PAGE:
Global Talent Shortage Worries Multinationals More Than Revolution or Recession

June 4, 2012 — A majority of executives of multinational corporations cite a growing global shortage of talent as a factor that could limit their entry into both developed and emerging markets more so than economic weakness or even political instability, according to a report by AXA Group and MetLife Inc.'s MAXIS Global Benefits Network (GBN).

40% of the multinationals surveyed say they intend to expand their operations in both developed and emerging markets, including but not limited to the so-called BRIC emerging markets encompassing Brazil, Russia, India and China. The findings of the study, sponsored by MAXIS GBN, are based on an Economist Intelligence Unit (EIU) survey of more than 350 executives from multinational companies. The macroeconomic-focused research covers findings gathered from various industry sectors and locations, both in mature and developing countries. The report seeks to outline the international development strategies multinationals are employing to achieve successful growth at a global scale. The research also looks at challenges to growth.

"Far and away the biggest challenge for multinational corporations is finding the talent in local markets to expand their business," said Maria Morris, executive vice president, Global Employee Benefits, MetLife, and MAXIS executive board member. "The war for talent is alive and being fought on a global scale."

As multinationals are expanding globally, so will their workforces. Of the largest multinationals surveyed (those with more than $10 billion U.S. in annual revenue), close to one-fifth expect to have more than 85% of their total workforce outside their home country in the next five years. This figure represents nearly double the current figure.

In addition, the difficulty of simply attracting and retaining talent in nonhome markets is clear in the survey findings. Nearly two-thirds (66%) of respondents say talent shortages are likely to affect their bottom line in the next five years. The focus on talent shortages and hiring challenges is highest amongst technology, professional services, health-care, pharmaceuticals and biotechnology companies.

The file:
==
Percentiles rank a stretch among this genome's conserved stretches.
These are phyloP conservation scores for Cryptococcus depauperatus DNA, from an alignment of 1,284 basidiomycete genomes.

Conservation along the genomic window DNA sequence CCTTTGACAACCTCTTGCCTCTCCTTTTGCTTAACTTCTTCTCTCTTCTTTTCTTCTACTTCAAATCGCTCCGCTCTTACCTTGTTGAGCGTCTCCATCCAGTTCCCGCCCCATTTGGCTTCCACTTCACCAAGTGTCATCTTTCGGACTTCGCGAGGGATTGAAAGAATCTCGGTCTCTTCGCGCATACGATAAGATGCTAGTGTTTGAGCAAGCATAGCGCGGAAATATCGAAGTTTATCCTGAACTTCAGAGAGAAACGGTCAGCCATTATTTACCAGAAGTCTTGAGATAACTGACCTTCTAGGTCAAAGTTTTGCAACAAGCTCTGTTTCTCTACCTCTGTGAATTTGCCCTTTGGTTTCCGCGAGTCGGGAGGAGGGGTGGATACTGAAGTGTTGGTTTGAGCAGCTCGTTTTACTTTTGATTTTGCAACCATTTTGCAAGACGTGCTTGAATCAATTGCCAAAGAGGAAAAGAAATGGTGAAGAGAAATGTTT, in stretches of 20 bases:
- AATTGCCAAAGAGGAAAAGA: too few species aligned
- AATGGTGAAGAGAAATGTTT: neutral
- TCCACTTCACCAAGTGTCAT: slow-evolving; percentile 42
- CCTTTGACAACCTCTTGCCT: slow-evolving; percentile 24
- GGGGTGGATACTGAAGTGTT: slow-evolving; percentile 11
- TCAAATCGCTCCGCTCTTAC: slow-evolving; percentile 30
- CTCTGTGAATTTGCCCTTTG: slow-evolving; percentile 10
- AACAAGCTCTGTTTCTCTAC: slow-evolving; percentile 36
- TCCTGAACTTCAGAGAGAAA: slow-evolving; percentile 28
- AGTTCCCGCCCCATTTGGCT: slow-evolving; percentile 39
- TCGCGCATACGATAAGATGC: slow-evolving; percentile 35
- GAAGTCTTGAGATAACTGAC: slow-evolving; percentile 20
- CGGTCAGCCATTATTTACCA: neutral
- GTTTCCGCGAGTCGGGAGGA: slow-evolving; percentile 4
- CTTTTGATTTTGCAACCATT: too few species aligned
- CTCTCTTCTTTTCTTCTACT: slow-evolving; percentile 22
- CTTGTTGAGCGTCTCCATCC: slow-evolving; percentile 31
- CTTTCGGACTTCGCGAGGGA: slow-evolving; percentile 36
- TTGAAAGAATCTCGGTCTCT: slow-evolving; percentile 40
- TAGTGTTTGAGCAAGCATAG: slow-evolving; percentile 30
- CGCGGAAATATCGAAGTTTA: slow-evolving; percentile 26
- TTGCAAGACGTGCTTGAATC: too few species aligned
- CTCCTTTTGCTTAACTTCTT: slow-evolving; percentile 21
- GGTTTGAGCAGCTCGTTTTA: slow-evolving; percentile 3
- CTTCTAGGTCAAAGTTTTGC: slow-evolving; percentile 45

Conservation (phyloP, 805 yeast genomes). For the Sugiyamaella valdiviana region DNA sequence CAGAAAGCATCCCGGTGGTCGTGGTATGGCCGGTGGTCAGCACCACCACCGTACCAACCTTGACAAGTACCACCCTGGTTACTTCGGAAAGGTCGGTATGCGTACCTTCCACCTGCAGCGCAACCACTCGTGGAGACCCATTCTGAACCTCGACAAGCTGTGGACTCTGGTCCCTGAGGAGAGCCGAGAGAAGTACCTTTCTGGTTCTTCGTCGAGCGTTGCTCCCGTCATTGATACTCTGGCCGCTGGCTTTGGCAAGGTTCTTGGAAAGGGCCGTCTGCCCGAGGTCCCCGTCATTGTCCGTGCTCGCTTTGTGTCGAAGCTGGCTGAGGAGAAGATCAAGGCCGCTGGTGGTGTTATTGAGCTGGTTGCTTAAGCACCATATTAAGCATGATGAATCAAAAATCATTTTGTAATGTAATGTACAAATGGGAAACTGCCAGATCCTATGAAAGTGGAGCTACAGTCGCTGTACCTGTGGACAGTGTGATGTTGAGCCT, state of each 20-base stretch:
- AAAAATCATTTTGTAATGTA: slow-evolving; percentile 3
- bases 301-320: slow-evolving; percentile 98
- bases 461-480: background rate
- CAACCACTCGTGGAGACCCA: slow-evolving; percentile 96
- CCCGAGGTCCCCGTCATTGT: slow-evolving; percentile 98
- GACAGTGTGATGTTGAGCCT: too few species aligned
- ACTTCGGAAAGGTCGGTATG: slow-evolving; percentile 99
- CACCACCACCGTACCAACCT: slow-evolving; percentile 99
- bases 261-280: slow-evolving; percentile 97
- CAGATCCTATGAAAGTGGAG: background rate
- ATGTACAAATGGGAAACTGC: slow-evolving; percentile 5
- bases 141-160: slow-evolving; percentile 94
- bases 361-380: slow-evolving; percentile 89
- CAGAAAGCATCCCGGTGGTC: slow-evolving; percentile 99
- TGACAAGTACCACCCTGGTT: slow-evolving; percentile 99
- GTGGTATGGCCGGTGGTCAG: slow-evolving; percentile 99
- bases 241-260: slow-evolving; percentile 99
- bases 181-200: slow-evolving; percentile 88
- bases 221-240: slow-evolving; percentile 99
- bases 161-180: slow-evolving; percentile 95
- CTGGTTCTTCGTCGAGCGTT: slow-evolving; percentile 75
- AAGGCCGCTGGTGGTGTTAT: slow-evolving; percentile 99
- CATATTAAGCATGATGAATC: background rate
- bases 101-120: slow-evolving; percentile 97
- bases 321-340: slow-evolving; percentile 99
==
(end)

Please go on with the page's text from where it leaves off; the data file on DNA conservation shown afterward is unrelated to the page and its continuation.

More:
Both HR and business executives agree that employee benefits are critical in efforts to move talent among geographies in which they operate. 90% say employee benefits are a key lever in the battle for local talent. In addition, benefits rank second only to salary in importance for their globalization strategies.

Given that the global talent shortage is the No. 1 issue for multinationals, the survey finds that there is still work to be done to align the gap in perceptions among human resources and their business counterparts about assessing local talent in markets and the company's readiness for expansion.

HR representatives are far more likely than business executives to say their firms are proactive in assessing the talent portion of market entry/expansion. Among business executives (excluding the HR function), 61% say their firms evaluate talent management issues (e.g., acquisition and retention of functional capabilities or other expertise) only after they have identified markets for entry/expansion, or don't see talent as an important globalization issue at all. By contrast, 63% of HR executives say talent is considered when markets are being identified.

"Clearly, the new expansion aims of multinational companies require the development and retention of their talent," said Didier Weckner, CEO, AXA Group Life Business, and chairman of MAXIS GBN. "This is a key objective for human resources executives."

Other findings:

  • 1 in 4 companies plan to enter new markets in the next five years.
  • Foreign markets are outpacing home markets as a source of future revenue for many multinationals. Nearly 1 in 3 multinationals expect more than 70% of their revenue to be generated from nonhome markets in five years.
  • Brazil, China, India and the United States are top choices for companies looking to sell products.
  • Vietnam, South Africa and sub-Saharan Africa are considered as being the "single biggest opportunity" for those seeking to source products or components.
  • A majority of companies believe that employee benefits boost worker loyalty and productivity.

A total of 366 senior executives from around the world were surveyed in March 2012. More than one-half are C-level executives (54%). Responses came from a wide range of regions: 33% are headquartered in North America, 22% in Asia-Pacific, 34% in Western Europe, 10% in Latin America and 3% in the rest of the world.

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